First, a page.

Maybe it was your self defense training and other life experience that changed your mindset? i'm only asking cuz I believe you have a pair of sais lol
  • Posted by a hidden member.
    Log in to view his profile

    Dec 05, 2013 3:15 AM GMT
    CopperDevil saidWhy do you think the experiment is skewed ?


    appears to be a prestigious school. I think this would've been more powerful if it was done in a more urban area.
  • Posted by a hidden member.
    Log in to view his profile

    Dec 05, 2013 3:21 AM GMT
    Bystander effect!?
  • Posted by a hidden member.
    Log in to view his profile

    Dec 05, 2013 3:23 AM GMT
    Harry7785 saidBystander effect!?


    Definitely!!!!!!!!! icon_sad.gif
  • Posted by a hidden member.
    Log in to view his profile

    Dec 05, 2013 3:31 AM GMT
    tmac said
    CopperDevil saidWhy do you think the experiment is skewed ?


    appears to be a prestigious school. I think this would've been more powerful if it was done in a more urban area.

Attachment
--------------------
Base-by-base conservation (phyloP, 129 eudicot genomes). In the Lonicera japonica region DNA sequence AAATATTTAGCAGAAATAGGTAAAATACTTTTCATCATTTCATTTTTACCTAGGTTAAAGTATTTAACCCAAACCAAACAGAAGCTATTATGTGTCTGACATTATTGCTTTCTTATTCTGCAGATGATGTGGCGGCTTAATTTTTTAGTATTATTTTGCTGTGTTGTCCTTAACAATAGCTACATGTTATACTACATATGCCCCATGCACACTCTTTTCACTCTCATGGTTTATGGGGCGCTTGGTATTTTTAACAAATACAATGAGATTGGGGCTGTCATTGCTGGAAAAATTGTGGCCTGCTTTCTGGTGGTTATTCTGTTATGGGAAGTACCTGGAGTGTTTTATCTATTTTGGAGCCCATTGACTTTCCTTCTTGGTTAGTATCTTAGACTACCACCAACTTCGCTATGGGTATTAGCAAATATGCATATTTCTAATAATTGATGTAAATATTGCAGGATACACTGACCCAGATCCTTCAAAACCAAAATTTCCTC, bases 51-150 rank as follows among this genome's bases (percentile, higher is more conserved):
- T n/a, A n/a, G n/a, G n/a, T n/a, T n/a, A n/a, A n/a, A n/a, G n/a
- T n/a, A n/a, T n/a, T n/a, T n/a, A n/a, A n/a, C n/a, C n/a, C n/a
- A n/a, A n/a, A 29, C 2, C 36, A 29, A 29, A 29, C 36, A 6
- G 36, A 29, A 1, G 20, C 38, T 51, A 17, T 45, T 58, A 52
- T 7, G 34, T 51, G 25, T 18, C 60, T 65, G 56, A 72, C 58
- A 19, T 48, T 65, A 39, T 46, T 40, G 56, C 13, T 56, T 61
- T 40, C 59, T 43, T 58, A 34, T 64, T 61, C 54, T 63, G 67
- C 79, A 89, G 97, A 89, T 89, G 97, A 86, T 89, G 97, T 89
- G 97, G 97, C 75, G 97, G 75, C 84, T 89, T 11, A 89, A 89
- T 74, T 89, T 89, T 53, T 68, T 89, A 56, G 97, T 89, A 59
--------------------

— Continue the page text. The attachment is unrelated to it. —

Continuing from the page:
Do you think that means that more prestigious/successful people are less sensitive ?
  • Posted by a hidden member.
    Log in to view his profile

    Dec 05, 2013 3:40 AM GMT
    CopperDevil said
    tmac said
    CopperDevil saidWhy do you think the experiment is skewed ?


    appears to be a prestigious school. I think this would've been more powerful if it was done in a more urban area.


    Do you think that means that more prestigious/successful people are less sensitive ?


    I don't believe they're less sensitive, but I don't think those settings are prone to many confrontations.. at least not compared to urban schools. That's why I figured i'd be surprised if even one person intervened
  • Apparition

    Posts: 3521

    Dec 05, 2013 3:47 AM GMT
    CopperDevil said
    tmac said
    CopperDevil saidWhy do you think the experiment is skewed ?


    appears to be a prestigious school. I think this would've been more powerful if it was done in a more urban area.


    Do you think that means that more prestigious/successful people are less sensitive ?


    im guessing he meant that in a urban ="poorer area" people have a lot less to lose so extremes are more likely to occur.
  • Apparition

    Posts: 3521

    Dec 05, 2013 3:48 AM GMT
    it would be more interesting if any of the people weighed more than 100 pounds
  • Posted by a hidden member.
    Log in to view his profile

    Dec 05, 2013 4:00 AM GMT